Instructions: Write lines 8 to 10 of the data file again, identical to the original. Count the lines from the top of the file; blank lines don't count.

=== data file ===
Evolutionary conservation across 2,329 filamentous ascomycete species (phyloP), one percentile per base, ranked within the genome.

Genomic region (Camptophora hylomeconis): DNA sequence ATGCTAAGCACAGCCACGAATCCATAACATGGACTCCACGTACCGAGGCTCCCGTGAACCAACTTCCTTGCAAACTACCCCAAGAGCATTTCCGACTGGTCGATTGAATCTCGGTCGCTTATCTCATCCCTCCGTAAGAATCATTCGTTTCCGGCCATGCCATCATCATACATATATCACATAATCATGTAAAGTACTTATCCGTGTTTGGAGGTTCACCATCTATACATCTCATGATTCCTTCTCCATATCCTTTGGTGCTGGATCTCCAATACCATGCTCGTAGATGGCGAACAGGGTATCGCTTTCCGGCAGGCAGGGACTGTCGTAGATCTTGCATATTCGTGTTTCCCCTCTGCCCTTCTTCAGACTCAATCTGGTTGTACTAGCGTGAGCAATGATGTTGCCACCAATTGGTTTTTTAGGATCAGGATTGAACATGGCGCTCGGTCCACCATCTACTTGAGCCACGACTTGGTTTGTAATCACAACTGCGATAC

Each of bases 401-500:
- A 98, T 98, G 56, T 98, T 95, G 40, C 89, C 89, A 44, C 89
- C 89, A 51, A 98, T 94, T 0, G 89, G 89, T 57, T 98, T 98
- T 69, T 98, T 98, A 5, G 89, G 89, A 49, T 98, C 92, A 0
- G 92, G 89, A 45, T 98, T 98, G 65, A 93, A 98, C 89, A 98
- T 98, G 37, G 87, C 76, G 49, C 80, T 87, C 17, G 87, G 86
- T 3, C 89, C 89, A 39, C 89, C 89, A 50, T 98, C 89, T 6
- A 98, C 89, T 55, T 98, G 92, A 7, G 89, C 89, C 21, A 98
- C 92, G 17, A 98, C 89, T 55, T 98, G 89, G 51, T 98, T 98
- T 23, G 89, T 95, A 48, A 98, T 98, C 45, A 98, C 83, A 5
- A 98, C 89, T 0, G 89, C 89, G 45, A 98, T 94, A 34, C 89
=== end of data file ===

- T 98, G 37, G 87, C 76, G 49, C 80, T 87, C 17, G 87, G 86
- T 3, C 89, C 89, A 39, C 89, C 89, A 50, T 98, C 89, T 6
- A 98, C 89, T 55, T 98, G 92, A 7, G 89, C 89, C 21, A 98